What About Supplements for Depression?
I’m a proponent—of some supplements—if they’re high-quality and taken in moderation. Those recommended for depression are:

~ B complex vitamins (some studies show that people suffering from depression have below-normal amounts of B vitamins in their blood) B vitamins keep the nerves functioning well. 

~ Vitamin D—A large study of women found that those who had the highest intake of Vitamin D from food sources had a significantly lower prevalence of depression due to the effect it may have on two critical brain chemicals. And research indicates that depressed people tend to have higher levels of brain inflammation, which Vitamin D reduces.
Studies also show that solar UVB rays trigger the production of Vitamin D in your skin oils, which reduces inflammation in the vessels and body.
While getting your Vitamin D from sun exposure (15 minutes a day) is by far the   best way, if you are unable to do that, then take a good Vitamin D supplement. (Sunscreen blocks the body’s ability to produce Vitamin D. But if you’re going to be outside longer than 15 minutes, slather up with the sunscreen after you’ve    gotten your dose!)
~ Fish Oil is a major component of good brain chemistry and function. (Remember: the brain is connected to the body!) I prefer Krill oil. It’s toxin-free and doesn’t give me that burpy fish oil taste feedback.
~ 5-HTP is an amino acid (protein building block) that can increase serotonin, the mood enhancer chemical.  
~ Theanine, found in green tea, causes the release of a brain chemical that triggers the release of the brain’s major nerve-calming  transmitters. This decreases anxiety and increases relaxation.
             
I purchase my supplements through www.vitacost.com. Their prices are great, and the product quality is high. Shipping is free for orders over $49 (US), and you don’t pay sales tax. They even sell natural food from around the world, including vegan and gluten-free products. I’ve been buying from them for years and can’t speak highly enough about this online company. Their customer service is fabulous!

            For more information on the top five natural supplements for depression click on this link: http://www.thebetterhealthstore.com/newsletter/012910_top-5-anti-depression_04.html


What About Diet Soda and Diet Drinks?
Avoid them like the plague! Researchers and doctors now think diet soda is more dangerous than regular soda. I heard a kidney specialist say it increases your risk of kidney failure and cancer by more than 50%! And the aspartame in it is NOT harmless! That’s another chemical that’s toxic to the brain and body and research is proving that.   


A Word About Fasting
Don’t let the word “fasting” scare you. When most people hear that word they say either, “Why would I do that?” or “I could never fast!” If you’re doubtful, reconsider.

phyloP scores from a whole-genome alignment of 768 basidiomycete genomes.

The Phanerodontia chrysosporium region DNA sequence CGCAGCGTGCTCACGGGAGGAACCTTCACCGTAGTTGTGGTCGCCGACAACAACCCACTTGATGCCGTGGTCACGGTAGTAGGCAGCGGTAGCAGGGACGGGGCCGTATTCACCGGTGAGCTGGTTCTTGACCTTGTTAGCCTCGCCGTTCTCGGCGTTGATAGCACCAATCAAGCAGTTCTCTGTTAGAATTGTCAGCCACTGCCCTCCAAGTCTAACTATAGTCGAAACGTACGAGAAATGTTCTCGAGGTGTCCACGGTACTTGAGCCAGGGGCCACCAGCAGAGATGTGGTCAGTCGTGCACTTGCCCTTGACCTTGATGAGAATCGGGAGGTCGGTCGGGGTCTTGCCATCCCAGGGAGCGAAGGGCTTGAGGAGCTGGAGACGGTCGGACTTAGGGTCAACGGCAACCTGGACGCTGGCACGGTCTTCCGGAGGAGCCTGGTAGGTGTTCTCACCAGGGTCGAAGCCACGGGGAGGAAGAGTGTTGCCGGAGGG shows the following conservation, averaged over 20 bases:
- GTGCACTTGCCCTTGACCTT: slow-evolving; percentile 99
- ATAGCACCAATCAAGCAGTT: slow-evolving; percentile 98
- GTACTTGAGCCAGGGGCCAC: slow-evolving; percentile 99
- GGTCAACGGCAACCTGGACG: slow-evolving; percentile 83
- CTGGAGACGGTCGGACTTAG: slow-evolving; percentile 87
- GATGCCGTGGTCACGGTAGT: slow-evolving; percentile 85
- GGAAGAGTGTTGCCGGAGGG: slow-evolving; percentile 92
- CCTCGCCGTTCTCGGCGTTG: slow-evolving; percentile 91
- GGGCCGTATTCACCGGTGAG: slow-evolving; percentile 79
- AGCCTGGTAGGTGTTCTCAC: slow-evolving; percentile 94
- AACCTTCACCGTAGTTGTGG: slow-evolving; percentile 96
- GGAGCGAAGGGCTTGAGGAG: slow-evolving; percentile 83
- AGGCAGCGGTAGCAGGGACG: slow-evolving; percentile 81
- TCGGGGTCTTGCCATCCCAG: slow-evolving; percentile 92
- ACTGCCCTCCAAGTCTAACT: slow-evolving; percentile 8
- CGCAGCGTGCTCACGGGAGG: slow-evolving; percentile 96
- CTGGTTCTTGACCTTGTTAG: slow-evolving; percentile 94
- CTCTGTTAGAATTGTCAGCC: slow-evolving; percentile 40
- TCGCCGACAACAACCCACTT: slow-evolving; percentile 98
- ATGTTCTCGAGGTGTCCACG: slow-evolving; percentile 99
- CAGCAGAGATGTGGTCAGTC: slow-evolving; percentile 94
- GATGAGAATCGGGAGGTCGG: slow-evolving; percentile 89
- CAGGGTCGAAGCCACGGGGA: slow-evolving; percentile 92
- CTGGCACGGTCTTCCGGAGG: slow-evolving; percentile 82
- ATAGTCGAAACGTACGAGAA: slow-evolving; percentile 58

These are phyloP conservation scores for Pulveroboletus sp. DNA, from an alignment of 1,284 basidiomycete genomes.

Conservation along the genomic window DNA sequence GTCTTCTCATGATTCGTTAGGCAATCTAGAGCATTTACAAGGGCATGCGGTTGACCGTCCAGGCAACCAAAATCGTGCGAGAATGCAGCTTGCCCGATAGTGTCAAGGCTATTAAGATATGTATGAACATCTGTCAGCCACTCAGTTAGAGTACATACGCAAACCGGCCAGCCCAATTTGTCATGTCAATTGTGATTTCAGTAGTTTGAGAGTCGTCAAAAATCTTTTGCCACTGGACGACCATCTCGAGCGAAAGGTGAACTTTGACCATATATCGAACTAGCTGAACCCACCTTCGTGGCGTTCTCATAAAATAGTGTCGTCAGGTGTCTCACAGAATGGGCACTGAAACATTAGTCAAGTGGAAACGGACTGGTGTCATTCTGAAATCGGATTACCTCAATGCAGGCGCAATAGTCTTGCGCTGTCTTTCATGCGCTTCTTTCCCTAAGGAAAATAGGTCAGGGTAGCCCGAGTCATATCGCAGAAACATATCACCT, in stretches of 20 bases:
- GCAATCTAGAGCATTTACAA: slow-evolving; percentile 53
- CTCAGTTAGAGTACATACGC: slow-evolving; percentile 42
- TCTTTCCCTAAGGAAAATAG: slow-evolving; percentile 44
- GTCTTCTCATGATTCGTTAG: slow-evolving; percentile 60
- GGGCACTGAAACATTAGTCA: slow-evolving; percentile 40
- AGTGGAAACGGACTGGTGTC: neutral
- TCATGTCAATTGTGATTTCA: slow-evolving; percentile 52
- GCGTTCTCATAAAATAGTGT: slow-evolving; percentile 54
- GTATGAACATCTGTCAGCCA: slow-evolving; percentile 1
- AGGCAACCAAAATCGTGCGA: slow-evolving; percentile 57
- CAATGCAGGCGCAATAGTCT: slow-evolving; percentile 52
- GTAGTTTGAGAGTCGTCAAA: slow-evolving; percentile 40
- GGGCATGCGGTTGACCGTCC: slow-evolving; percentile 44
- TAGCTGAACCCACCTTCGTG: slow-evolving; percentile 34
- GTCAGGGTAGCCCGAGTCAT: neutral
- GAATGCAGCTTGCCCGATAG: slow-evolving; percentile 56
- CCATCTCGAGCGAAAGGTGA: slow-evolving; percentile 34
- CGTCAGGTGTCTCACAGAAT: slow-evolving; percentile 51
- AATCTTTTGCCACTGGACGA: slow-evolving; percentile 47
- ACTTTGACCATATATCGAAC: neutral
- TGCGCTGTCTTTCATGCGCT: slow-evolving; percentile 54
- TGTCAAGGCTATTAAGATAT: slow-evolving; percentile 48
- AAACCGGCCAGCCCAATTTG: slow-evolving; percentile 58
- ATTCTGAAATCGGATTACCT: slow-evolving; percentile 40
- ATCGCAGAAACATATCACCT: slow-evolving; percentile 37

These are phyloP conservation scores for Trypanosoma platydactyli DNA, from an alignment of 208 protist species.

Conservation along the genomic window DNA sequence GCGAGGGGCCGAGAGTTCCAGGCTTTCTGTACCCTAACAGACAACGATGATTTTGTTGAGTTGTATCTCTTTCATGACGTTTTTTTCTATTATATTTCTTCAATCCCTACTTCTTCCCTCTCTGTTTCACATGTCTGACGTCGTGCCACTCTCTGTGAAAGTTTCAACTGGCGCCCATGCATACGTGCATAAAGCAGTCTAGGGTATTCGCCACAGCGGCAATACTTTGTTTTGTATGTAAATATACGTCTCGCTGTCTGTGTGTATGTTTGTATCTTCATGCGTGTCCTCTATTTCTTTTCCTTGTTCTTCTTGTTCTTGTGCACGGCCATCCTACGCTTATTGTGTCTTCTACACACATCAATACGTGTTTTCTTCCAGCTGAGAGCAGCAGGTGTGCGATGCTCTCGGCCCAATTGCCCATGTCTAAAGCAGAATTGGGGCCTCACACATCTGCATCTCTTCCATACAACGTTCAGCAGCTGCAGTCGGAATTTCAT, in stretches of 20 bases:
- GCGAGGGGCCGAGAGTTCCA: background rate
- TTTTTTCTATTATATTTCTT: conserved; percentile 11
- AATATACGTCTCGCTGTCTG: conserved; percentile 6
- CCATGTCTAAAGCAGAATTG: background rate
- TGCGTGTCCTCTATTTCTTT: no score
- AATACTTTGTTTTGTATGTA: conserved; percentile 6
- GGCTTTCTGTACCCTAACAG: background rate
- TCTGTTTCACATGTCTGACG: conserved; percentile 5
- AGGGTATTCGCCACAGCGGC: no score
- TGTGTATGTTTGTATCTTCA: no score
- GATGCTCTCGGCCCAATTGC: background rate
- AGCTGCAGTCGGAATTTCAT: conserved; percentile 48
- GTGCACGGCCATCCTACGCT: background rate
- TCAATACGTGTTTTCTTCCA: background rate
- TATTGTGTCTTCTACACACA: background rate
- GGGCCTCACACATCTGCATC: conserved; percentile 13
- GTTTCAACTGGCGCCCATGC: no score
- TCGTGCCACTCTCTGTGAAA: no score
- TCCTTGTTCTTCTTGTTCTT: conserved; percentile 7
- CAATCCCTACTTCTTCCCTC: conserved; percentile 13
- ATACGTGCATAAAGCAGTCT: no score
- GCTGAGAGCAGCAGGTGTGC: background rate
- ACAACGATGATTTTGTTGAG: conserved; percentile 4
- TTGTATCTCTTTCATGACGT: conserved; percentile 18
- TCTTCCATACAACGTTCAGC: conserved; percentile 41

Fasting increases the burning of body fat, which helps reduce toxins in the body. A modified fast of not eating until 11:00 in the morning and then eating your last meal by 7:00 PM one day a week has been shown to increase metabolism and energy levels. It also seems to help the body run more efficiently as it burns fat for fuel.

Warning: Fasting during pregnancy is NOT recommended! Always check with your doctor if you have special medical considerations that fasting would aggravate!


Just How Well Will All of This Work For You?
Two anecdotal stories might encourage you.
My dear friend, Mary, (who decided to eliminate bread and sugar from her diet and start working out on the treadmill for 45 minutes daily), texted me last month to gleefully relay the following news: “The results are in. My cholesterol went from 288 to 227. 30 days of no sugar has paid off! What really surprised me was that I lost 10 pounds and the doctor is reducing my thyroid meds. That was a shocker.”

She texted me again on October 16 to add more, “Since I gave up bread and sugar I function better at work (she has a highly visible, stressful job) and don’t go home drained.”

Now who wouldn’t want to arrive home from a long workday with more energy!?

Then there’s this 18 year-old’s story.

This young man—a relative—started showing signs of depression in his freshman year of college. (Depression is common in about 15% of college students, and, unfortunately, it runs on both sides of his family tree.) By late summer things had gotten pretty bad, and he asked me for advice. After doing some intense research, I suggested the following supplements:

Vitamin B12 and Folic acid
Vitamin C and D
A daily serving of Organic Flax Seed Oil

Within a week of starting this regimen, he called me excitedly to say, “Wow, this is great! This B12 is like speed!” (Not exactly the result I expected, but he had been so lethargic and down that any improvement in energy and mood was profoundly noticeable to him. And he was thrilled! “I’m doing so much better!” he continued. And he kept at it for the rest of the next semester.

It took him several months to really turn the corner and make serious headway against his depression. (Two things he was in short supply of were sleep and exercise, two major components of healing that I’ll cover next week.) But the supplements helped, and he was able to avoid taking any prescription medicine which might have exacerbated his symptoms and caused him to entertain suicidal thoughts. (The latter is a sad side-effect for many teens taking anti-depressants.)  

Wrap-Up!
How long will it take you to adjust to your new food and nutrition regimen? A new habit takes 30 days to solidify, so your first 30 days will take concentrated, intentional effort and self-discipline. You may feel uncomfortable withdrawal symptoms—like fatigue and headache—as your body rids itself of the junk you’ve been feeding it. Hang in there! This will be a lifestyle change you’ll want to continue. When you start feeling so good you won’t want to go back to feeling so bad!

If you’re really depressed, take things slowly. You may only be able to make one food change at a time. Don’t be hard on yourself. Keep making intentional changes and journey forward.   

__________________________________________

NEXT WEEK: Steps 2 and 3: The important of exercise and sleep in combatting depression.
__________________________________________

Thanks for joining me.

Until next week!

Blessings,

Andrea

PS I’ll be adding a special post this Thursday, October 31. If you’re interested in thoughts on recognizing or celebrating Halloween, join me again that day!

(My healing continues to progress nicely. I’m following all this advice I’m giving you!)